Wednesday, 8 May 2013

More Than A Job Part Four - You Don't Have To Be Crazy To Work Here....

I left the Accident Hospital to go to work in Mental Health. Now at the time, physiotherapy in mental health was a backwater; a nothing speciality - the domain of the unambitious, and a place where old and/or tired physiotherapists went to die.

Except at Highcroft Hospital.

Nick Rosen is the most innovative, inspirational, motivational physiotherapist I have ever worked with. His nickname was Mr Brittas, after the character from the Brittas empire, because in the same way that Brittas had a single-minded drive to bring exercise to the masses, Nick was evangelical about exercise for mental health. We had technical instructors instead of physio assistants, years before any other department. We had a computer that did our stats in the days when you had a blinking green cursor to greet you when you switched it on, and when NHS computers were generally glorified word processors that you fed information into and never EVER got anything useful back out of. They are still that now, come to think of it - but back to the story....

Highcroft was where I learned what mental health physiotherapy should be about, and what a physiotherapy manager should be about.

It was where I had my last mental breakdown.

It was also where I began learning Cognitive Behavioural Therapy, and really got cracking on the process of changing my life and my self.

Those two things are not unrelated.

Highcroft was another massive shock, because I went from being a Senior I who knew all there was to know in her field, to being a Senior I who knew bugger all about what she was doing. Oh, the physiotherapy part was fine. And the relaxation classes were fine - well, the relaxation classes weren't fine, they NEVER went to plan, they could be the highlight of the day or the nightmare scenario and you never knew which it would be, but it was the same for everyone, it wasn't just me being crap.

No, the bit that was so difficult was knowing how to deal with people so ill. Again, with the frankly psychotic people, everyone was in the same boat, and there were behaviour management programmes that everyone used, so I could deal with that. It was the anxious and depressed, the suicidal people. I felt at sea, didn't know how to deal with them, hadn't the skills the other seniors had to know what to say and when. But hey, I was more experienced now, I could deal with this, I'd been here before and I was that bit older.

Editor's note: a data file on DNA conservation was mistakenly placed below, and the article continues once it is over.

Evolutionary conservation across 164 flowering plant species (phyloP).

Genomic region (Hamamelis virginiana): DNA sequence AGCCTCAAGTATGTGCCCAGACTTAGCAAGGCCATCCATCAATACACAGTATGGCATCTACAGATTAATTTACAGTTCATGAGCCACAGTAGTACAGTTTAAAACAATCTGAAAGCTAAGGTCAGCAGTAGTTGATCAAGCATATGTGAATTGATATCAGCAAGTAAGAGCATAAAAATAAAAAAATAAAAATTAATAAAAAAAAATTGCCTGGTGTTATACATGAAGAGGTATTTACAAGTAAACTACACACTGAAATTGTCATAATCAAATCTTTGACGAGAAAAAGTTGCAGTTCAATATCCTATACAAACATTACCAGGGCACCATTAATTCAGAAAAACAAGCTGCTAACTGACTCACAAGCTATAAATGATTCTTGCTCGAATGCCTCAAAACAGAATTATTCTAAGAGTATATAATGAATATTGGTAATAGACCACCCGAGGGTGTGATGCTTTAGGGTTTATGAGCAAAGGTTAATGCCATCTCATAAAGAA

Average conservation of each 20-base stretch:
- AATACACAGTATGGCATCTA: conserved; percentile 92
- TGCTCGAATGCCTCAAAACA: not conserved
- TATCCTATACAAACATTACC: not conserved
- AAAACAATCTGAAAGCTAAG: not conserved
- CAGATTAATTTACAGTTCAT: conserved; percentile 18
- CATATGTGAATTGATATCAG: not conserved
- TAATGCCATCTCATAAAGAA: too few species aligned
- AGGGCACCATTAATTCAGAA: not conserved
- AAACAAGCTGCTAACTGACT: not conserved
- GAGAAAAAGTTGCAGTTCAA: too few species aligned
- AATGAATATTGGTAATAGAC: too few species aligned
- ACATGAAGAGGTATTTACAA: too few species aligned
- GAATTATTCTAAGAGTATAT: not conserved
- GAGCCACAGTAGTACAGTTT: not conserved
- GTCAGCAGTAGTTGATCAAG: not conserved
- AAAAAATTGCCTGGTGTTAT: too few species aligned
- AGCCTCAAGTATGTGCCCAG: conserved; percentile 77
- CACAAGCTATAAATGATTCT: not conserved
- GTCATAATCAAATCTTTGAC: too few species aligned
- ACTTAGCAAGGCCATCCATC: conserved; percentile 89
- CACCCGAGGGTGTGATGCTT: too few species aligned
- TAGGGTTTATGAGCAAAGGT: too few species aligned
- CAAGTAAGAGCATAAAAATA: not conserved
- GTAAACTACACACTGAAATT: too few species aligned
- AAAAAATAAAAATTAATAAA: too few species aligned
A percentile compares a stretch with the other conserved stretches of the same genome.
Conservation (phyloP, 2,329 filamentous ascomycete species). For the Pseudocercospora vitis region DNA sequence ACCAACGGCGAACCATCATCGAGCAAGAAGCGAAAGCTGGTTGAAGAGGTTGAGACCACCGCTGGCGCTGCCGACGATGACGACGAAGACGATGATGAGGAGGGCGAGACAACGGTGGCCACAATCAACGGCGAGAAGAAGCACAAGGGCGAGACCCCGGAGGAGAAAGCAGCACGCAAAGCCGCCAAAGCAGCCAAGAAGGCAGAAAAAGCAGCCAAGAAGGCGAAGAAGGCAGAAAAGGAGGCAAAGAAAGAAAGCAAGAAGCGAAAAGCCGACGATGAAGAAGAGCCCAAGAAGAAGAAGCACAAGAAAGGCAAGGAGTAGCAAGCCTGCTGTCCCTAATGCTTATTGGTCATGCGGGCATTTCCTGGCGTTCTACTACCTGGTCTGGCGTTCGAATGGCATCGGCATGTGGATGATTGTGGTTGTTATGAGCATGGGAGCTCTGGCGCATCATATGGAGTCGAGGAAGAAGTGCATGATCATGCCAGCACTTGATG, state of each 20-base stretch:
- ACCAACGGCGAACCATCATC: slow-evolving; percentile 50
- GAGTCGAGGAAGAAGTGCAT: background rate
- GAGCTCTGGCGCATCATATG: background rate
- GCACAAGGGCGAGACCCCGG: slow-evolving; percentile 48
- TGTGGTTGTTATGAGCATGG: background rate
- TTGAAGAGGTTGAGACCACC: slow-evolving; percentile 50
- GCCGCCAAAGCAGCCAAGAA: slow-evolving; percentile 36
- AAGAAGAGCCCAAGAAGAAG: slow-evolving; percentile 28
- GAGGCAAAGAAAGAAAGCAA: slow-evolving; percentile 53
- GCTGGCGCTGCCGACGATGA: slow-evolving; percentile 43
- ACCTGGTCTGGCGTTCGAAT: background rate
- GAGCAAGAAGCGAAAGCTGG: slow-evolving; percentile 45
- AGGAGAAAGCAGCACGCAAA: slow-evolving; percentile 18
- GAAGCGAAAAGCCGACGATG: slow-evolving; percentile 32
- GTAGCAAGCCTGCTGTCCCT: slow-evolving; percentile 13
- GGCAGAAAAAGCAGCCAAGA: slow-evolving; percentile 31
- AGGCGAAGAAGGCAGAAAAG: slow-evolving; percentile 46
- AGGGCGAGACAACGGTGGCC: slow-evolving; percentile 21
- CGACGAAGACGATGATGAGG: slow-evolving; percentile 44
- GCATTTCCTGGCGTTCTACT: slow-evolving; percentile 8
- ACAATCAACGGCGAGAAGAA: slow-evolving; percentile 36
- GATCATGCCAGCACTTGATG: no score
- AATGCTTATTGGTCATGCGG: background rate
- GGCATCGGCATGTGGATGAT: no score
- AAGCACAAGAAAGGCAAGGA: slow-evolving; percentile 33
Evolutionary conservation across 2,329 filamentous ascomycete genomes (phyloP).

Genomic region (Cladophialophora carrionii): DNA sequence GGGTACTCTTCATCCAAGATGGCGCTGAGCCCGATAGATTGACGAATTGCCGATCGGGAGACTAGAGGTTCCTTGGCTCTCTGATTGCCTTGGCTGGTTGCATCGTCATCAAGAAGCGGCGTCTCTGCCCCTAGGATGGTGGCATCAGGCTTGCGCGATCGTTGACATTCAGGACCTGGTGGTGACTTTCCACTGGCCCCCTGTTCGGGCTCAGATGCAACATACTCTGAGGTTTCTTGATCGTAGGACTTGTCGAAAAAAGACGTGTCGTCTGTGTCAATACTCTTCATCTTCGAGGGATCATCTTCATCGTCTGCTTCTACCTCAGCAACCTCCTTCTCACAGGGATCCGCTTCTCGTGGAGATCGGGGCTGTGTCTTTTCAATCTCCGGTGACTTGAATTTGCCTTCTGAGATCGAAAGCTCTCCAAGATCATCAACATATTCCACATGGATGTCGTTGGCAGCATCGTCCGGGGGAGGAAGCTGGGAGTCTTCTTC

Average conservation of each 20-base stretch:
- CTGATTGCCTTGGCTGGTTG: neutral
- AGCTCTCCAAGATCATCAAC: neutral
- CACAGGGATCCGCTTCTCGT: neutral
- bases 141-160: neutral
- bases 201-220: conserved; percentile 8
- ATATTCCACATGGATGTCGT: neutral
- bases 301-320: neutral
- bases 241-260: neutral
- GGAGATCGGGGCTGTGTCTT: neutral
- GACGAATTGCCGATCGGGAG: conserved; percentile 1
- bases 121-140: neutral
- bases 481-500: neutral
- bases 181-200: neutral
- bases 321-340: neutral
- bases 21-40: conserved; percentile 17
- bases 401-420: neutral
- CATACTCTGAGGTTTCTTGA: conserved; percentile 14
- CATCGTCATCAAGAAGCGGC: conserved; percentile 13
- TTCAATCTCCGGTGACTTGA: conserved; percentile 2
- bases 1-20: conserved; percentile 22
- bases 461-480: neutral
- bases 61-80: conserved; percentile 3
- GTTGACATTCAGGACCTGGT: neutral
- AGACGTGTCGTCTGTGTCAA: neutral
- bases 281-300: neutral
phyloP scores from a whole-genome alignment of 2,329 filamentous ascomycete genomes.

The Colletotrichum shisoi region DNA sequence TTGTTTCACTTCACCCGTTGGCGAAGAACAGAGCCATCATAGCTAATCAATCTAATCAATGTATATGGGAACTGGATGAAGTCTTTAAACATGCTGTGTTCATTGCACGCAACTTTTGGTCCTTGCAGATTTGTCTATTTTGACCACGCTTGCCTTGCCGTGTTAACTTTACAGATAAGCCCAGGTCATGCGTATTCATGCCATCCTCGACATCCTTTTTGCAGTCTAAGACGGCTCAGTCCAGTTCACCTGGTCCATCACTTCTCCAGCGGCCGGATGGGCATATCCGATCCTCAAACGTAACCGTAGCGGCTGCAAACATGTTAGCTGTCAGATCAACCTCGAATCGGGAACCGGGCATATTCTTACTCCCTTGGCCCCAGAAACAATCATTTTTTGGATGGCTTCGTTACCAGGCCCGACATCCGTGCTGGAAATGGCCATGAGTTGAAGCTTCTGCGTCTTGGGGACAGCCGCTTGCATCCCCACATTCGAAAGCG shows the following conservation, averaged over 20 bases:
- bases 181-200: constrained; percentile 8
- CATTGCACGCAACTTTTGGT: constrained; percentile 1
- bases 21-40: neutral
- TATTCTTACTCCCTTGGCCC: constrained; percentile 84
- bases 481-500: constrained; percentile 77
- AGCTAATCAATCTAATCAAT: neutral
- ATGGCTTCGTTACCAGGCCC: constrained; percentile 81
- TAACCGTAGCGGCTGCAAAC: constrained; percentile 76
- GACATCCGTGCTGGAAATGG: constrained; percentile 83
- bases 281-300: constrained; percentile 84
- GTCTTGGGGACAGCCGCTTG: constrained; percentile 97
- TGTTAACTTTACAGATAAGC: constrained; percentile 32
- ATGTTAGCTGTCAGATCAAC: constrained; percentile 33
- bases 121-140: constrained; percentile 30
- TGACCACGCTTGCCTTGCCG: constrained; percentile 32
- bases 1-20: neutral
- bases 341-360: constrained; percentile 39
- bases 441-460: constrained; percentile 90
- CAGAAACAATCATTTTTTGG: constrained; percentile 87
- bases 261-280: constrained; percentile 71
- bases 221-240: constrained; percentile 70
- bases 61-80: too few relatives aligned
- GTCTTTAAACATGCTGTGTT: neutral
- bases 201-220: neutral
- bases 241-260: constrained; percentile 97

Then just as I was finding my feet, just as all the reading and learning was starting to make a difference, the two other seniors both left within a short while of eachother. I found myself the most senior clinician left, and deputy to the Superintendent, and this was where things REALLY started to go tits up.

I took on anything and everything. I was determined to prove that I could do this and I tried to prove it by never saying no. I would go to work in a state of anxiety and dread. Whilst I was there, things weren't too bad - during the day I would cheer up - I was too busy to dwell on things and I was so good at putting on a smile that I could even convince myself. Then I would go home and be too exhausted to enjoy anything any more. My thoughts were focussed on my work even when I wasn't there. Nothing else in my life was of any importance compared to living up to my predecessors,  being the best I could be and helping the most people I could. I couldn't sleep, and spent the time dwelling on my own uselessness. Then it was up early again and another panic-ridden commute where I would fantasise about running away.

I remember Nick reading a book that compared problems to monkeys - about how you should only ever have your own monkeys, not other people's, and how some people will always get rid of their monkeys whilst others are monkey-collectors. He said he could see me wandering around picking up stray monkeys, even grabbing monkeys off other people who were quite happy with them, and all the time I was already staggering under the weight of a sanctuary full of the creatures.

Then one day I threw all the monkeys in the air and ran before they hit the ground.

I came into work and saw someone had booked an extra patient in my diary. I picked up my bag, left my department keys on the table, and walked out.

I bumped into Nick on the way out (I was always the first in - even though Nick was always early). 'Where are you going?'

'I resign, I'm never coming back.'

I could hear him asking me to come and talk about it, to come and have a cup of tea, but I ignored him and kept on walking. I caught the bus into Birmingham. I played the usual game of should I continue to my destination or should I hop on any old bus and run away wherever it took me. I went home.

I lay on my bed and cried. But I knew things were very wrong and I knew I needed help. I booked a GP appointment and felt so relieved to hear that 'it's not your fault, you have depression, you are ill, it's your brain chemistry.'

But that was nothing more than a comforting fiction. The pills she gave me didn't do the job. Facing the half-truths and lies in that GP's statement was how I got well.

To Be Continued...

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